Saturday, December 30, 2017

You are what you eat, Canine Nutrition with Paula Smith

Paula Smith and Kylee

"You are what you eat."

A phrase often used by grandma, that rings true for all of us, especially our pets.

Dr. Karen Becker is a proactive and integrative wellness veterinarian and an animal advocate.  I admire her very much.

In a interview I recently watched she explains why nutrition is so important for our pets, stating, "Dog and cats are naked, they don't wear shoes or socks. Their environmental burden is much heavier."  Toxins are absorbed into their system through the feet and unclothed skin.
Dr. Karen states, "As long as a pet is cellularly well nourished detoxification mechanisms kick in and they are able to kick out some of those toxins out." When a pet is not given the proper nutrition that is when toxins build up and cause disease.  Sadly what we may think is good food for our pets may not be. Most dry pet food is processed in a manner that depletes it of the nutrients our pets need and even sadder creates known carcinogens.

How can we keep our pets properly nourished? Educate yourself, on how to incorporate fresh foods and clean unprocessed whole foods in the proper balance. When my 7 year old dog Cheyenne was diagnosed with pancreatitis I started an independent study on nutrition, which thankfully allowed her to live to 15 years old.

My good friend Paula Smith is also studying nutrition, and I am thankful that she is sharing her experiences and knowledge with us.

Reluctant Journey into Canine Nutrition
by Paula Smith

Paula with Kylee Pepper and Eli bottom right 
Kylee is a beautiful active border collie that I adopted 8 years ago and is estimated to be about 10 years old. She changed my life when I adopted her because like a typical border collie, she is incredibly smart and more high strung than my golden retriever I was blessed with previously.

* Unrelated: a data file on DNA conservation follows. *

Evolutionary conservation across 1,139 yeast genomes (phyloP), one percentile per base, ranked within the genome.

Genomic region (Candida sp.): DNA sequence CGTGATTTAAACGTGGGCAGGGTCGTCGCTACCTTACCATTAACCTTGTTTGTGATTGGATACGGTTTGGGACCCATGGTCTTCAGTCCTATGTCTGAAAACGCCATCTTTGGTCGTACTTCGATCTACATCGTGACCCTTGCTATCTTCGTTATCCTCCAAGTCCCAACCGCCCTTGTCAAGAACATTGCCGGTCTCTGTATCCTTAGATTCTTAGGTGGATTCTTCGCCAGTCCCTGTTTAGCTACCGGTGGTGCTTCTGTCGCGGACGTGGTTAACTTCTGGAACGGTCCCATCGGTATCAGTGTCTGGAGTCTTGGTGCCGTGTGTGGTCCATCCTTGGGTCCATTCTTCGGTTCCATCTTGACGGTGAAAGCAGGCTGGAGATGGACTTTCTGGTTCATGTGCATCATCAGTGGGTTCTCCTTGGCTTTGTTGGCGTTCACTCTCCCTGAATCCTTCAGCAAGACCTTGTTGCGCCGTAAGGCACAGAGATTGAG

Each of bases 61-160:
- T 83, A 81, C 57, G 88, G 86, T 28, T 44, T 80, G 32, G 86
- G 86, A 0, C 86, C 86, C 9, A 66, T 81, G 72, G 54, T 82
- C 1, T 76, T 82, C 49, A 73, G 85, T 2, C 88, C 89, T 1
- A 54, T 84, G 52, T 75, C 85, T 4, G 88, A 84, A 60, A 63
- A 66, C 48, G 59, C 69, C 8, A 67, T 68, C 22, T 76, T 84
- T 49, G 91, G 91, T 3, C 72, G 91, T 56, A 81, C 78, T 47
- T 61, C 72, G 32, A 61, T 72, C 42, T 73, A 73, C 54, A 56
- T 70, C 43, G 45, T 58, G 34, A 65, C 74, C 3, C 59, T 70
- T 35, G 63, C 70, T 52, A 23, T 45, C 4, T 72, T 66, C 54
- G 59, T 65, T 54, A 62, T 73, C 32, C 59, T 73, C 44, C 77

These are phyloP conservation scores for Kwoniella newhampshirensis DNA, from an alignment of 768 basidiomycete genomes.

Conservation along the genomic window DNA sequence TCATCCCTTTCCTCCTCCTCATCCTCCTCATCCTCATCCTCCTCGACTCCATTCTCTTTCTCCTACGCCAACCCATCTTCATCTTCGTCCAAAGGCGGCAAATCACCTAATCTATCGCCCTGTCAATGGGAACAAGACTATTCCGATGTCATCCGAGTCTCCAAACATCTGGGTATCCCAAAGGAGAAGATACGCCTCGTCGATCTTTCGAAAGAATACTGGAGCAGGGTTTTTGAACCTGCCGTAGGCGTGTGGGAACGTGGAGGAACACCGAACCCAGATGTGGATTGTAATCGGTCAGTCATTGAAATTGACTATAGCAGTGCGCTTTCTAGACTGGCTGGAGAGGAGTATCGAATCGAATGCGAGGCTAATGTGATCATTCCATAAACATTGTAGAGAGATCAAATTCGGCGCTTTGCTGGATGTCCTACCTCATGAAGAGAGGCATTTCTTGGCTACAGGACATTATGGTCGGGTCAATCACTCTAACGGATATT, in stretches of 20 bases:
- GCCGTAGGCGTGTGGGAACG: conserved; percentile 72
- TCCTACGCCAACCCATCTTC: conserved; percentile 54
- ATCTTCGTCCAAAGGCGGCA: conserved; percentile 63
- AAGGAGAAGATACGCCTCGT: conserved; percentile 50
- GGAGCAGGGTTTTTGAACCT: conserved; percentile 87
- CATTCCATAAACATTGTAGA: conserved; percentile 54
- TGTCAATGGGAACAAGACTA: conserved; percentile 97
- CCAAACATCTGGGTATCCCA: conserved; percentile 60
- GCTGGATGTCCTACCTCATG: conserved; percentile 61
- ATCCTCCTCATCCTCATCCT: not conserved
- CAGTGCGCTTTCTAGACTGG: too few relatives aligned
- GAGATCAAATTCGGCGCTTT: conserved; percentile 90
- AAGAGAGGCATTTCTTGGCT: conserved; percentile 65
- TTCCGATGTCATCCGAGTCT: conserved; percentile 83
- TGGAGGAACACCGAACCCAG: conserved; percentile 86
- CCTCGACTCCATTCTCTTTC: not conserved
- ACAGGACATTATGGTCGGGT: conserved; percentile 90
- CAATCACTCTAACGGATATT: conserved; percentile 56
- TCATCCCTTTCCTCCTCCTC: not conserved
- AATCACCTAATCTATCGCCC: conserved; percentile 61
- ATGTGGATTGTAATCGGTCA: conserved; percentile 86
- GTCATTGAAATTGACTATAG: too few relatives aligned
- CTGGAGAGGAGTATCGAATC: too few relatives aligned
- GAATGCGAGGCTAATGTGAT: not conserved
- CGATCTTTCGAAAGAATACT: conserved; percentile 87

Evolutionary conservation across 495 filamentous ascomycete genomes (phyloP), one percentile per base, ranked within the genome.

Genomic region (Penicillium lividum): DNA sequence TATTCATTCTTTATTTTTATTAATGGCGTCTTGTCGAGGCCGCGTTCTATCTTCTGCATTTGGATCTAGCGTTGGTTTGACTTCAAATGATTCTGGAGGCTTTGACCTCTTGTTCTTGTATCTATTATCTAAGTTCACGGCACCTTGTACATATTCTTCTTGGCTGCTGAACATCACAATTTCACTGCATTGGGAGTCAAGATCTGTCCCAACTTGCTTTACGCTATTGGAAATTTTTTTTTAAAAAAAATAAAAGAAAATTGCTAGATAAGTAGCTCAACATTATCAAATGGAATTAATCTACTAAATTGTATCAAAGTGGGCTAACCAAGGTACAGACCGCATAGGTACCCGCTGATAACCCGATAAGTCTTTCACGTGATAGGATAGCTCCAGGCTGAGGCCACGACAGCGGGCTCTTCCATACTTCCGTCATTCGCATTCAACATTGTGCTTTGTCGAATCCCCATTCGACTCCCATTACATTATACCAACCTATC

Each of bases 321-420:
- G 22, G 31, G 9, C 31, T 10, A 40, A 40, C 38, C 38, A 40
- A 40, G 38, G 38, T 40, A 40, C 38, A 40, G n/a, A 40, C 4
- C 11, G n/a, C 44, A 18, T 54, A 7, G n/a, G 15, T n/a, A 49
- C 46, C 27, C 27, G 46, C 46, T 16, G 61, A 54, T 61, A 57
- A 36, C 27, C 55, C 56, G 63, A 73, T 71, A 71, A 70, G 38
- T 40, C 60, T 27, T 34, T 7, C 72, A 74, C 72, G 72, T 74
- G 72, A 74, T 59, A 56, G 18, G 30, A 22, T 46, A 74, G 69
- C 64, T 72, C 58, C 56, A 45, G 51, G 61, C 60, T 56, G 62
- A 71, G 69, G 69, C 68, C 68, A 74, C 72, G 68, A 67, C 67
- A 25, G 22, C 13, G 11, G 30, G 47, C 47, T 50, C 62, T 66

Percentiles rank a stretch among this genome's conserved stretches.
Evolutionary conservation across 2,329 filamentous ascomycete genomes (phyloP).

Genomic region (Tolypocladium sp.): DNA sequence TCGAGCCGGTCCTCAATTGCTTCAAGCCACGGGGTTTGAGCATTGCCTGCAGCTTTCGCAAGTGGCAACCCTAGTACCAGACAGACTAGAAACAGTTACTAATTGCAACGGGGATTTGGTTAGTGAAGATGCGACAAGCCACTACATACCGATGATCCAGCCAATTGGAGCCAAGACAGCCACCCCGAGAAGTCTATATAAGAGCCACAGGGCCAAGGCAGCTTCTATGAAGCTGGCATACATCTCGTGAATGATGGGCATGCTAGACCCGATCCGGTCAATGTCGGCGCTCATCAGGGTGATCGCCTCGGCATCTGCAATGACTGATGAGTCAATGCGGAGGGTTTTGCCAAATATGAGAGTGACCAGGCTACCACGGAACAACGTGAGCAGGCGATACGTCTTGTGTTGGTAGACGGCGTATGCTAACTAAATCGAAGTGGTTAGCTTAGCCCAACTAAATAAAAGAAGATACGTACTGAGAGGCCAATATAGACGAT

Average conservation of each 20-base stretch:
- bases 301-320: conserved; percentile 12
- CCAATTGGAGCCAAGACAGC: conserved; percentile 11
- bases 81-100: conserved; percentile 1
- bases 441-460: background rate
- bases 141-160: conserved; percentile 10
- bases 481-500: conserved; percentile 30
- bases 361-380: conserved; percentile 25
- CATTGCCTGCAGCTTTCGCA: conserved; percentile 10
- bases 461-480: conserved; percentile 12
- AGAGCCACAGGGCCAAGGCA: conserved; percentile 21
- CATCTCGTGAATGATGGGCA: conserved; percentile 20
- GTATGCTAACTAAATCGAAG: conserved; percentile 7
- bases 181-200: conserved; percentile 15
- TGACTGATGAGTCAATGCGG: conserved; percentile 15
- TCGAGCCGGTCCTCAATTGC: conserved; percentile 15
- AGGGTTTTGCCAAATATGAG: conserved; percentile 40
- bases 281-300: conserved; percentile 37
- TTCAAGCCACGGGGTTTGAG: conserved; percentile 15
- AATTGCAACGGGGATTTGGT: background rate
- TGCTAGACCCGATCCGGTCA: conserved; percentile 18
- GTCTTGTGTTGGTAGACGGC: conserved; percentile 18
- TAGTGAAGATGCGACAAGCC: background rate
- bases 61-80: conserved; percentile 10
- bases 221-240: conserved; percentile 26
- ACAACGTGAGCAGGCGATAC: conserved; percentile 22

This spring my life with dogs changed again.  It started when I noticed a lump on Kylee’s belly that looked and felt like just another fatty tumor. This summer when my vet aspirated that new lump and said she didn’t like what she saw in the cells. So while shedding a few tears, I scheduled Kylee to have that lump (and two others) removed.
A week later, my vet called to tell me that the new lump was a Mast Cell Tumor. A what? This was cancer. The good news is that they were able to get it all. Nothing else could be done except to be diligent and watch for new lumps.

I began to learn everything I could about Mast Cell Tumors.
We lead a crazy life style, so (like many) I was perfectly happy to be able to scoop little pellets out of a bag that can be on the shelf for over a year into my three beloved companions’ food dishes twice a day. (…and I ran through a fast food drive through for myself!) It was good quality and expensive kibble, so I thought it must be good for them. But once I started researching how to help a body fight off cancer I quickly learned that the kibble had to go. By its nature it is very processed, dry, and full of carbohydrates that the body turns into sugar.  (Sugar is apparently cancer food and helps the tumors grow.)

Once I was over the shock of the cancer diagnosis and able to talk about it, I reached out to friends that studied the affects of food on their dogs’ bodies. The biggest thing I learned is that good, quality foods, helps dogs maintain optimum health.  To prevent and fight cancer, we can boost the immune system through food and natural supplements.

With the help of many friends that I have made through dog sports and rescue work, they helped me channel my feeling of helplessness into a feeling that we can fight this cancer!